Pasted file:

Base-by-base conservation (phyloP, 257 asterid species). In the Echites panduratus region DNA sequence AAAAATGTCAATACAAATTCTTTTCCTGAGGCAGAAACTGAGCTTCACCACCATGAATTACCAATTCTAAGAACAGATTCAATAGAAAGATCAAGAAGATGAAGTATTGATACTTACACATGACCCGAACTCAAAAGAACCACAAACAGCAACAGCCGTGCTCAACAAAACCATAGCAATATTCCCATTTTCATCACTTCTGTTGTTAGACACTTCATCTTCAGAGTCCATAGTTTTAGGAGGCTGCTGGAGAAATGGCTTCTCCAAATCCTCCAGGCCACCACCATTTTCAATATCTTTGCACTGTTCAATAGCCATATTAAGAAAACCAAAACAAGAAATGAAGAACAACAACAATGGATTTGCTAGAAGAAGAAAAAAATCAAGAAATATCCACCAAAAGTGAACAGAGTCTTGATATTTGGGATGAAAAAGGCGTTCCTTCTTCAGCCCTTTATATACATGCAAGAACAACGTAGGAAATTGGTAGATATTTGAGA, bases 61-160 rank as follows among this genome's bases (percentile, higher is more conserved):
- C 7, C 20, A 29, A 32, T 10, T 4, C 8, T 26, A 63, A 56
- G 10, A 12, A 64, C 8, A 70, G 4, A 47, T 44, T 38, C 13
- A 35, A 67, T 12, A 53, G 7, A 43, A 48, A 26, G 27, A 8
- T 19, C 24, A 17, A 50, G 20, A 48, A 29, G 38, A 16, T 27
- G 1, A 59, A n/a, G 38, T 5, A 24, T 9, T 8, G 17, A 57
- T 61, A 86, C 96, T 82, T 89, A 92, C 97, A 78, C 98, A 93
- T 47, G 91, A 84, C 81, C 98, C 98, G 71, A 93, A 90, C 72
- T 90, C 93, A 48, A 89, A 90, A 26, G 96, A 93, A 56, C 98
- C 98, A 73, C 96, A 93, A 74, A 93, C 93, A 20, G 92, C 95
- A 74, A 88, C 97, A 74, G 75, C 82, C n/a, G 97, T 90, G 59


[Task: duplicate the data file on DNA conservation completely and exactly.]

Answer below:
Base-by-base conservation (phyloP, 257 asterid species). In the Echites panduratus region DNA sequence AAAAATGTCAATACAAATTCTTTTCCTGAGGCAGAAACTGAGCTTCACCACCATGAATTACCAATTCTAAGAACAGATTCAATAGAAAGATCAAGAAGATGAAGTATTGATACTTACACATGACCCGAACTCAAAAGAACCACAAACAGCAACAGCCGTGCTCAACAAAACCATAGCAATATTCCCATTTTCATCACTTCTGTTGTTAGACACTTCATCTTCAGAGTCCATAGTTTTAGGAGGCTGCTGGAGAAATGGCTTCTCCAAATCCTCCAGGCCACCACCATTTTCAATATCTTTGCACTGTTCAATAGCCATATTAAGAAAACCAAAACAAGAAATGAAGAACAACAACAATGGATTTGCTAGAAGAAGAAAAAAATCAAGAAATATCCACCAAAAGTGAACAGAGTCTTGATATTTGGGATGAAAAAGGCGTTCCTTCTTCAGCCCTTTATATACATGCAAGAACAACGTAGGAAATTGGTAGATATTTGAGA, bases 61-160 rank as follows among this genome's bases (percentile, higher is more conserved):
- C 7, C 20, A 29, A 32, T 10, T 4, C 8, T 26, A 63, A 56
- G 10, A 12, A 64, C 8, A 70, G 4, A 47, T 44, T 38, C 13
- A 35, A 67, T 12, A 53, G 7, A 43, A 48, A 26, G 27, A 8
- T 19, C 24, A 17, A 50, G 20, A 48, A 29, G 38, A 16, T 27
- G 1, A 59, A n/a, G 38, T 5, A 24, T 9, T 8, G 17, A 57
- T 61, A 86, C 96, T 82, T 89, A 92, C 97, A 78, C 98, A 93
- T 47, G 91, A 84, C 81, C 98, C 98, G 71, A 93, A 90, C 72
- T 90, C 93, A 48, A 89, A 90, A 26, G 96, A 93, A 56, C 98
- C 98, A 73, C 96, A 93, A 74, A 93, C 93, A 20, G 92, C 95
- A 74, A 88, C 97, A 74, G 75, C 82, C n/a, G 97, T 90, G 59